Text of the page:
Grim footage has emerged showing a killer leaving his home with a bag containing dismembered body parts belonging to a woman he earlier stalked on the street.
Azam Mangori, 24, appeared in CCTV footage walking with an intoxicated Lorraine Cox, 32, hours before killing her in his room above an Exeter kebab shop, in southwest England, in September last year.
The Iraqi national was found to have cut her body into seven pieces over the course of a week and disposed of her clothing and possessions in bins and woodland.
Police have now released footage showing Mangori a week after he killed Ms Cox, carrying a sizeable Sports Direct bag with some of her remains inside.
Mangori is believed to have taken the remains to nearby bush to dump them. Some of Ms Cox's remains were later found at Tinpit Hill, near a village called Newton St Cyres.
CCTV footage also showed Mangori the night of the attack, following an intoxicated Ms Cox with his hood up before approaching her and walking with her in the direction of his flat.
Prosecutors told Exeter Crown Court Ms Cox was walking home from drinks with friends when she came across Mangori, who had a "sexual encounter" with her in an alleyway before taking her to his room and killing her.
The jury heard Mangori cut her body into seven pieces and "mutilated her body in other ways", before disposing of it.
Mangori, who also went by the name Christopher Mayer, had never met Cox before.
The court found Ms Cox could have been suffocated given the t-shirt she was wearing was found in her mouth.
Mangori tried to cover up the crime by dismembering her body and using her SIM card to make it appear she was still alive, the court heard.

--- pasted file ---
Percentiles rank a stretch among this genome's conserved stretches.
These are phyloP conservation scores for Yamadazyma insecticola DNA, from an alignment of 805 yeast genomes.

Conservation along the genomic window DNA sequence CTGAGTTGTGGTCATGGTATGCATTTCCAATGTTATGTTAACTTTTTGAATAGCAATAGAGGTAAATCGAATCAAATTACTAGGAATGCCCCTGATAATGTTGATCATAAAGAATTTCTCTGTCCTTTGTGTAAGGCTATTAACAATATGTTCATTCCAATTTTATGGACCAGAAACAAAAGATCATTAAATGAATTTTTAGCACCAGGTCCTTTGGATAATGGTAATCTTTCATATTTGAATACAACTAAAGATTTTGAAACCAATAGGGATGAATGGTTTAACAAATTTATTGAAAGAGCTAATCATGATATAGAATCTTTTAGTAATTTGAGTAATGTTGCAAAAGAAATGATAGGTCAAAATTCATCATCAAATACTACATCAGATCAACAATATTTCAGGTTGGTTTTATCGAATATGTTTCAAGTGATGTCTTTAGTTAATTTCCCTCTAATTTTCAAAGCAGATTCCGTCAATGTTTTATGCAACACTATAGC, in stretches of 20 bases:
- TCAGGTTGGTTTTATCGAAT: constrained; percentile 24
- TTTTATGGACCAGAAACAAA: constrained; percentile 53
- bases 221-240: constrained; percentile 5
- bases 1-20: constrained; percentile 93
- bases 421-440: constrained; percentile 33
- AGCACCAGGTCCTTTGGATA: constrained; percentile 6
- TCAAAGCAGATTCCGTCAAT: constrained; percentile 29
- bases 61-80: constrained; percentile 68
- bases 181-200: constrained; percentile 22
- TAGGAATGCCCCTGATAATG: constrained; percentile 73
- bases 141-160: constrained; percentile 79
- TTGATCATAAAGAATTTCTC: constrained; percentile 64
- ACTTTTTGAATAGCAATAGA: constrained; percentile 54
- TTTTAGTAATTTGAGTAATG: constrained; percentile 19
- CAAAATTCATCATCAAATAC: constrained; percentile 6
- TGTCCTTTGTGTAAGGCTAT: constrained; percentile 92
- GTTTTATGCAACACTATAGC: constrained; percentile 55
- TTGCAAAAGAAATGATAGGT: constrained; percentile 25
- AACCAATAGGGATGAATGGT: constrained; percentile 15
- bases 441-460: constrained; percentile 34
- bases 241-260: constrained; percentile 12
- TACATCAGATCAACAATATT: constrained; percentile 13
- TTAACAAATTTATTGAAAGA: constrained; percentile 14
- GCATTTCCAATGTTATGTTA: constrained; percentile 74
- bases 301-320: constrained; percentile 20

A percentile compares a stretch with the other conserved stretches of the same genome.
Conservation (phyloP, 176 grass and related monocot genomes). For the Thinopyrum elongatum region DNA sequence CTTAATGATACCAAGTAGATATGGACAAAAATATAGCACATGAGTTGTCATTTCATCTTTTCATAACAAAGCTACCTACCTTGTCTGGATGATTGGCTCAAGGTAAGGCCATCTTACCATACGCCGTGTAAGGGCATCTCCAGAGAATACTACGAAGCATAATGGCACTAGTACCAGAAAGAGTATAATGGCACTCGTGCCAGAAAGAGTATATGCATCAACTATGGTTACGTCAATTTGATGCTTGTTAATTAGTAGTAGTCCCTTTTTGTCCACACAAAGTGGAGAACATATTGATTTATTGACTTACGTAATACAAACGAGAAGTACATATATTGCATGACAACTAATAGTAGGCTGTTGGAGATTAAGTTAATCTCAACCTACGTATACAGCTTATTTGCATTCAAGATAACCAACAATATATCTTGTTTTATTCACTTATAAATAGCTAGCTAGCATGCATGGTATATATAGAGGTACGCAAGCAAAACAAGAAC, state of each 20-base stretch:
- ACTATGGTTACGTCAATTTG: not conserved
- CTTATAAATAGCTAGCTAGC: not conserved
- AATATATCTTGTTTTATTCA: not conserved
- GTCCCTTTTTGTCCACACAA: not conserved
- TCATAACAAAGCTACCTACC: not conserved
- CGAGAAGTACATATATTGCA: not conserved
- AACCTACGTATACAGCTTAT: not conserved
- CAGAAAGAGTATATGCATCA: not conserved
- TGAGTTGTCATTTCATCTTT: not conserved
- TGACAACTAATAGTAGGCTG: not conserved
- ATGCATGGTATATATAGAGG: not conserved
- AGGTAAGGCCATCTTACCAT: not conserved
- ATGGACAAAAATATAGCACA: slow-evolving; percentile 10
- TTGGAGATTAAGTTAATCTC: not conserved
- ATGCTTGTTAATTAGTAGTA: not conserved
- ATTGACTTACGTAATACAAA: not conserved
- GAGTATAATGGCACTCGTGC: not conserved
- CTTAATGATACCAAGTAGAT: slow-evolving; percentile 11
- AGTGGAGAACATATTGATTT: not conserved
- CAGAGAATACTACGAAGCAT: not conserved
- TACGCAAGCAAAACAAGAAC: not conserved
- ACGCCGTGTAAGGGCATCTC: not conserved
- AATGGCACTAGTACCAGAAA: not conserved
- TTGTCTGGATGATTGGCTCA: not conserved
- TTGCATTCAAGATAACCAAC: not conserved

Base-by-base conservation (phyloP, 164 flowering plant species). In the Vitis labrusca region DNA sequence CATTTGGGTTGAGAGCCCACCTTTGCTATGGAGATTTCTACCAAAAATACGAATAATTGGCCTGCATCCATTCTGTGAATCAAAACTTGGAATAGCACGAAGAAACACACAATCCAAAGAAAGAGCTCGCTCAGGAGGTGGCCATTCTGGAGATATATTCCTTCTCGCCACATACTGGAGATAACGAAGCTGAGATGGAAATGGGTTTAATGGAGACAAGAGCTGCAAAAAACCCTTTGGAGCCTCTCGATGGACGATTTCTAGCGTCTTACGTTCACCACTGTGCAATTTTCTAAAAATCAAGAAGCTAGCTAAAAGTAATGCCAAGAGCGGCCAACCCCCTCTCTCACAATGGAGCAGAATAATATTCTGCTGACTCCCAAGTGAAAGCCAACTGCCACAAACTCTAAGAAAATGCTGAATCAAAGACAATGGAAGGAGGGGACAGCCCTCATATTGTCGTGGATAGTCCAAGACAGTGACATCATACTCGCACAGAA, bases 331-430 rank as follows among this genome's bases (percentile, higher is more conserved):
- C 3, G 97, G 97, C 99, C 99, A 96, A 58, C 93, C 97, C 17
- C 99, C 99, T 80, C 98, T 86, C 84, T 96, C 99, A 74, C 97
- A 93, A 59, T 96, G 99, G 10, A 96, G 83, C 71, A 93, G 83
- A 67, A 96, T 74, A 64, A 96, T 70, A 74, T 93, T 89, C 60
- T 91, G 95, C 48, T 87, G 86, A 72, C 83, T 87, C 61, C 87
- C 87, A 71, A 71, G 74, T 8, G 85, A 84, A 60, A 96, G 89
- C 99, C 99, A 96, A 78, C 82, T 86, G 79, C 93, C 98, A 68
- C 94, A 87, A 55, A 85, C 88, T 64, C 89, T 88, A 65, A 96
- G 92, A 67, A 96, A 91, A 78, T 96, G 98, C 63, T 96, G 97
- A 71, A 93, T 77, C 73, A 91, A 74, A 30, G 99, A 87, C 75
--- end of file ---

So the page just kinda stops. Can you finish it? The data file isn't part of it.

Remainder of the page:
Ms Cox's family and friends became suspicious of the correspondence they were receiving and ultimately reported her missing.
Family grateful for 'continued love and support'
Mangori tried to claim Ms Cox, who was a diabetic, had died suddenly at his home, and he didn't call an ambulance because it wasn't customary in his home country.
His claim was rejected and on April 1 he was convicted of murder.
Family of Ms Cox released a statement following the verdict this week, expressing their despair over their loss, as well as gratitude to those who had supported them throughout the past seven months.
“This will be the first time the family have spoken publicly since the traumatic loss of Lorraine, the most kind-hearted, loving generous girl – the heartbeat of our family," the family said in the statement.
“As I am sure you can all appreciate, the last seven months have been a very difficult time. The five weeks that this trial has run its course have been both mentally and emotionally exhausting.
“Sadly, we will never be able to see Lorraine alive again, but we couldn’t have asked for more from the public and we shall be forever grateful for their continued help and support, both during and after this period," part of the statement read.
They also thanked contributors to a fundraising page that allowed them to give Ms Cox a "beautiful" funeral service.
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